The reputation of Cn. Pompeius Magnus among his contemporaries from 83 to 59 B.C.
Political power in the late Republic rested largely on a man's reputation within Roman society. An individual's family background and marital connections, record of service to the State in war and peace, number of clients, and oratorical ability were all factors in the formation of his reputation. In turn reputation influenced a man's current standing and future course in politics. A man, for example, who had become known as an enemy of law and order, or who was considered dangerously ambitious, would be opposed by those who thought him so. That man would then change his strategy in the hope of overcoming, evading, or conciliating the opposition. Reputation, therefore, both influenced and was influenced by a man's political stature, behavior, and assets.^ Cn. Pompeius Magnus was a man whose career exemplified this process, and it is the purpose of this dissertation to investigate how his reputation and political career helped shape each other. The size of his clientela initially made him attractive to those in power. His subsequent successes in war gained him honors, the love of the People and of his own class, the Equites, as well as a marriage alliance with the central families of the ruling class. Continued prosperity for Pompeius in the service of the State not only increased the affection of the People and won him the highest office in the land, but also began to worry the mighty, who feared what tyrannical ambitions Pompeius might as a result conceive. From that point Pompeius had to struggle to gain his desires, pitting the good opinion and votes of the People and Equites against the apprehensions and authority of the Senate. His unscrupulousness, however, and treachery in this battle merely confirmed the ill opinion of him the Senate had already formed, and the struggle escalated. By 59 B.C. the success of the Senate in frustrating Pompeius' desires caused him to turn to political violence, manipulation of voting assemblies, and intimidation to secure his ends. Throughout this entire period his reputation conditioned and was conditioned by political events and activities. ^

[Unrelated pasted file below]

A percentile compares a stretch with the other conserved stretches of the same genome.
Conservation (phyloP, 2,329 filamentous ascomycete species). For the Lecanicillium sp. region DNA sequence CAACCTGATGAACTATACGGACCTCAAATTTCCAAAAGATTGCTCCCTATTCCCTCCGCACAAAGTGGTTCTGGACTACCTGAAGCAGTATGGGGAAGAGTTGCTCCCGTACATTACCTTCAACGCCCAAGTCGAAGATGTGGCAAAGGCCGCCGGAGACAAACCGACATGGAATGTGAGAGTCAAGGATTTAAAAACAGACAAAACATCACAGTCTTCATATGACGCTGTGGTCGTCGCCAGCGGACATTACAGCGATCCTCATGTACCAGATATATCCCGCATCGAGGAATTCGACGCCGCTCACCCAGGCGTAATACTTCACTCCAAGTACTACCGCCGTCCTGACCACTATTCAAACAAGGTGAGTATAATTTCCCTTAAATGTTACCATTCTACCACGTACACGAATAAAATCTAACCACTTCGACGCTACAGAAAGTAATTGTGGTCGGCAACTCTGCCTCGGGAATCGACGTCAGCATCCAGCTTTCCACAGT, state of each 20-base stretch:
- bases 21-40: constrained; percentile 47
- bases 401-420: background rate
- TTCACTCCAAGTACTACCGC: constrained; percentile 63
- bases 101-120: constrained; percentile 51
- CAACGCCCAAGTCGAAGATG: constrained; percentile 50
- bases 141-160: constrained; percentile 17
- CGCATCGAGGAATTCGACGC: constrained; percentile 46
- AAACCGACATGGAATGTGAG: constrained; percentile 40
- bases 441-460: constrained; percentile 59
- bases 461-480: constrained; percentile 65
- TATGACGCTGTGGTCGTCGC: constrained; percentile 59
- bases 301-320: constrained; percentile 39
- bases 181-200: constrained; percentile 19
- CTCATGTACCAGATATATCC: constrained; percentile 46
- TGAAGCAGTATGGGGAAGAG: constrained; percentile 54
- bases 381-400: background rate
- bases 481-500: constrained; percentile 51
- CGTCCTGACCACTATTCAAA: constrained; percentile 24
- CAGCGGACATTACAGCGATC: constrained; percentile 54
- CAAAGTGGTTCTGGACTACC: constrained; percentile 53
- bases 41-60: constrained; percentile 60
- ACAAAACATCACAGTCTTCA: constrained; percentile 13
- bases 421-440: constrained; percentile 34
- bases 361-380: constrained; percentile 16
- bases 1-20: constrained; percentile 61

Hillman, Thomas Patrick, "The reputation of Cn. Pompeius Magnus among his contemporaries from 83 to 59 B.C." (1989). ETD Collection for Fordham University. AAI8917235.